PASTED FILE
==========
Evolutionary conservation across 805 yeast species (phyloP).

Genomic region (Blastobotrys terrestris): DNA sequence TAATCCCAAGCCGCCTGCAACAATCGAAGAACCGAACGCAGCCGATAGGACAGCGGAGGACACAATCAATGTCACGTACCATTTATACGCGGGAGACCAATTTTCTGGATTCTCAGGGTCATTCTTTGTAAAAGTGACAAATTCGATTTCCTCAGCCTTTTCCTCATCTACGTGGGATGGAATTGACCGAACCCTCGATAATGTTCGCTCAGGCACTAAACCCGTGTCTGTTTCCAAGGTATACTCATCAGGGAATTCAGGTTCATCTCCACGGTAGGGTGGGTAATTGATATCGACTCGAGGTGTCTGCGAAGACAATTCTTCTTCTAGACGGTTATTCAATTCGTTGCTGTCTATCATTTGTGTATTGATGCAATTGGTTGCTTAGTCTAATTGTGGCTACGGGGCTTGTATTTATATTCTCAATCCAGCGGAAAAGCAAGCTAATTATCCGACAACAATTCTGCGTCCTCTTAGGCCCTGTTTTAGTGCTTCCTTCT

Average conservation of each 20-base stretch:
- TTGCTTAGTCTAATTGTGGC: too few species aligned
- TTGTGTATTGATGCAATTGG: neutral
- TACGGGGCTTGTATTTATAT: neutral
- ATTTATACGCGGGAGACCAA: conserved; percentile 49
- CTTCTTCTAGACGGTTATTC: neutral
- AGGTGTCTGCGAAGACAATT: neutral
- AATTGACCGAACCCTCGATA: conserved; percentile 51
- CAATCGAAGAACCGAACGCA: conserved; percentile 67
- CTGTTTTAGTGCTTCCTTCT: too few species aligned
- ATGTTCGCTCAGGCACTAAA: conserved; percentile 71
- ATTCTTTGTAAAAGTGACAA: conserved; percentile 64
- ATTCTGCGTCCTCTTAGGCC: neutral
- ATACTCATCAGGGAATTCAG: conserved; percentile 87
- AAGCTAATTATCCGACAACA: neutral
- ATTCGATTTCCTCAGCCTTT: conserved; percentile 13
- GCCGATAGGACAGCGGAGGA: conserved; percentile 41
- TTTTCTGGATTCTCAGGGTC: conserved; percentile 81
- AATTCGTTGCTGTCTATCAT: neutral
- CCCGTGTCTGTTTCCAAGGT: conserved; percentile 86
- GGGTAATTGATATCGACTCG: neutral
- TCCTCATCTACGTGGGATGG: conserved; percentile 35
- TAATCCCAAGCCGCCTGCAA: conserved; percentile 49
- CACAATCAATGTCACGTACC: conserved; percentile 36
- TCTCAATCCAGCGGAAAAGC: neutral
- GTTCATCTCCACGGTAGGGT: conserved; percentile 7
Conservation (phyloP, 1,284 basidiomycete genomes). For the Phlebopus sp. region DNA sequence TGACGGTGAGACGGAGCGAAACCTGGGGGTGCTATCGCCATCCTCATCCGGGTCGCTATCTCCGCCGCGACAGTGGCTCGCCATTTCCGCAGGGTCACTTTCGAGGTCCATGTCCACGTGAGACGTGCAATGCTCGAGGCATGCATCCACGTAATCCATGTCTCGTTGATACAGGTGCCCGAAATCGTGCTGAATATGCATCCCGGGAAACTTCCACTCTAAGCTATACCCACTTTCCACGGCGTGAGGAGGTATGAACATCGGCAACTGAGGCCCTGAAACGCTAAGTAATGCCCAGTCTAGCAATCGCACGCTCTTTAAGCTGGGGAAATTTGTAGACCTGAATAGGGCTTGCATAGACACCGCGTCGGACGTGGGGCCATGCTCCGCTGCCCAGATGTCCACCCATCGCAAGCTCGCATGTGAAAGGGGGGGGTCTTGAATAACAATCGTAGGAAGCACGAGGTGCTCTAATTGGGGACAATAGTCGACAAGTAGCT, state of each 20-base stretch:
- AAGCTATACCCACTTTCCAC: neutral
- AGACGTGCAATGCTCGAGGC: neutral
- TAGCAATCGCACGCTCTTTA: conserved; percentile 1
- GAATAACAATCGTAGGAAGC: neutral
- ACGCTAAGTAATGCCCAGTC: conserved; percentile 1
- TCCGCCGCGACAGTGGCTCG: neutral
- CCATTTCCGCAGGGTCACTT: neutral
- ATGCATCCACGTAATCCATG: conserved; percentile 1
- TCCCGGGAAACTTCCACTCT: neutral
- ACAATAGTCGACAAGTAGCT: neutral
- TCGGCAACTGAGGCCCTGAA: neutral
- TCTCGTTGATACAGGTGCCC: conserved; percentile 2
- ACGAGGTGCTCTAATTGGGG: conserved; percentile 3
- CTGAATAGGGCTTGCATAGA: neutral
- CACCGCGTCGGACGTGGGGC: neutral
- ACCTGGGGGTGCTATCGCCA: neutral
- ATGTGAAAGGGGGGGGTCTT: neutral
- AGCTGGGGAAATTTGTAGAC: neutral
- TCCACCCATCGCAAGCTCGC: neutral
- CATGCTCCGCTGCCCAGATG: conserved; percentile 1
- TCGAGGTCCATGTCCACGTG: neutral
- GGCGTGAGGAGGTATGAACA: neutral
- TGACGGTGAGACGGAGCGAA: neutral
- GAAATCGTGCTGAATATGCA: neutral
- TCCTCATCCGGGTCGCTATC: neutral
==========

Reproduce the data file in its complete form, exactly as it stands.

Evolutionary conservation across 805 yeast species (phyloP).

Genomic region (Blastobotrys terrestris): DNA sequence TAATCCCAAGCCGCCTGCAACAATCGAAGAACCGAACGCAGCCGATAGGACAGCGGAGGACACAATCAATGTCACGTACCATTTATACGCGGGAGACCAATTTTCTGGATTCTCAGGGTCATTCTTTGTAAAAGTGACAAATTCGATTTCCTCAGCCTTTTCCTCATCTACGTGGGATGGAATTGACCGAACCCTCGATAATGTTCGCTCAGGCACTAAACCCGTGTCTGTTTCCAAGGTATACTCATCAGGGAATTCAGGTTCATCTCCACGGTAGGGTGGGTAATTGATATCGACTCGAGGTGTCTGCGAAGACAATTCTTCTTCTAGACGGTTATTCAATTCGTTGCTGTCTATCATTTGTGTATTGATGCAATTGGTTGCTTAGTCTAATTGTGGCTACGGGGCTTGTATTTATATTCTCAATCCAGCGGAAAAGCAAGCTAATTATCCGACAACAATTCTGCGTCCTCTTAGGCCCTGTTTTAGTGCTTCCTTCT

Average conservation of each 20-base stretch:
- TTGCTTAGTCTAATTGTGGC: too few species aligned
- TTGTGTATTGATGCAATTGG: neutral
- TACGGGGCTTGTATTTATAT: neutral
- ATTTATACGCGGGAGACCAA: conserved; percentile 49
- CTTCTTCTAGACGGTTATTC: neutral
- AGGTGTCTGCGAAGACAATT: neutral
- AATTGACCGAACCCTCGATA: conserved; percentile 51
- CAATCGAAGAACCGAACGCA: conserved; percentile 67
- CTGTTTTAGTGCTTCCTTCT: too few species aligned
- ATGTTCGCTCAGGCACTAAA: conserved; percentile 71
- ATTCTTTGTAAAAGTGACAA: conserved; percentile 64
- ATTCTGCGTCCTCTTAGGCC: neutral
- ATACTCATCAGGGAATTCAG: conserved; percentile 87
- AAGCTAATTATCCGACAACA: neutral
- ATTCGATTTCCTCAGCCTTT: conserved; percentile 13
- GCCGATAGGACAGCGGAGGA: conserved; percentile 41
- TTTTCTGGATTCTCAGGGTC: conserved; percentile 81
- AATTCGTTGCTGTCTATCAT: neutral
- CCCGTGTCTGTTTCCAAGGT: conserved; percentile 86
- GGGTAATTGATATCGACTCG: neutral
- TCCTCATCTACGTGGGATGG: conserved; percentile 35
- TAATCCCAAGCCGCCTGCAA: conserved; percentile 49
- CACAATCAATGTCACGTACC: conserved; percentile 36
- TCTCAATCCAGCGGAAAAGC: neutral
- GTTCATCTCCACGGTAGGGT: conserved; percentile 7
Conservation (phyloP, 1,284 basidiomycete genomes). For the Phlebopus sp. region DNA sequence TGACGGTGAGACGGAGCGAAACCTGGGGGTGCTATCGCCATCCTCATCCGGGTCGCTATCTCCGCCGCGACAGTGGCTCGCCATTTCCGCAGGGTCACTTTCGAGGTCCATGTCCACGTGAGACGTGCAATGCTCGAGGCATGCATCCACGTAATCCATGTCTCGTTGATACAGGTGCCCGAAATCGTGCTGAATATGCATCCCGGGAAACTTCCACTCTAAGCTATACCCACTTTCCACGGCGTGAGGAGGTATGAACATCGGCAACTGAGGCCCTGAAACGCTAAGTAATGCCCAGTCTAGCAATCGCACGCTCTTTAAGCTGGGGAAATTTGTAGACCTGAATAGGGCTTGCATAGACACCGCGTCGGACGTGGGGCCATGCTCCGCTGCCCAGATGTCCACCCATCGCAAGCTCGCATGTGAAAGGGGGGGGTCTTGAATAACAATCGTAGGAAGCACGAGGTGCTCTAATTGGGGACAATAGTCGACAAGTAGCT, state of each 20-base stretch:
- AAGCTATACCCACTTTCCAC: neutral
- AGACGTGCAATGCTCGAGGC: neutral
- TAGCAATCGCACGCTCTTTA: conserved; percentile 1
- GAATAACAATCGTAGGAAGC: neutral
- ACGCTAAGTAATGCCCAGTC: conserved; percentile 1
- TCCGCCGCGACAGTGGCTCG: neutral
- CCATTTCCGCAGGGTCACTT: neutral
- ATGCATCCACGTAATCCATG: conserved; percentile 1
- TCCCGGGAAACTTCCACTCT: neutral
- ACAATAGTCGACAAGTAGCT: neutral
- TCGGCAACTGAGGCCCTGAA: neutral
- TCTCGTTGATACAGGTGCCC: conserved; percentile 2
- ACGAGGTGCTCTAATTGGGG: conserved; percentile 3
- CTGAATAGGGCTTGCATAGA: neutral
- CACCGCGTCGGACGTGGGGC: neutral
- ACCTGGGGGTGCTATCGCCA: neutral
- ATGTGAAAGGGGGGGGTCTT: neutral
- AGCTGGGGAAATTTGTAGAC: neutral
- TCCACCCATCGCAAGCTCGC: neutral
- CATGCTCCGCTGCCCAGATG: conserved; percentile 1
- TCGAGGTCCATGTCCACGTG: neutral
- GGCGTGAGGAGGTATGAACA: neutral
- TGACGGTGAGACGGAGCGAA: neutral
- GAAATCGTGCTGAATATGCA: neutral
- TCCTCATCCGGGTCGCTATC: neutral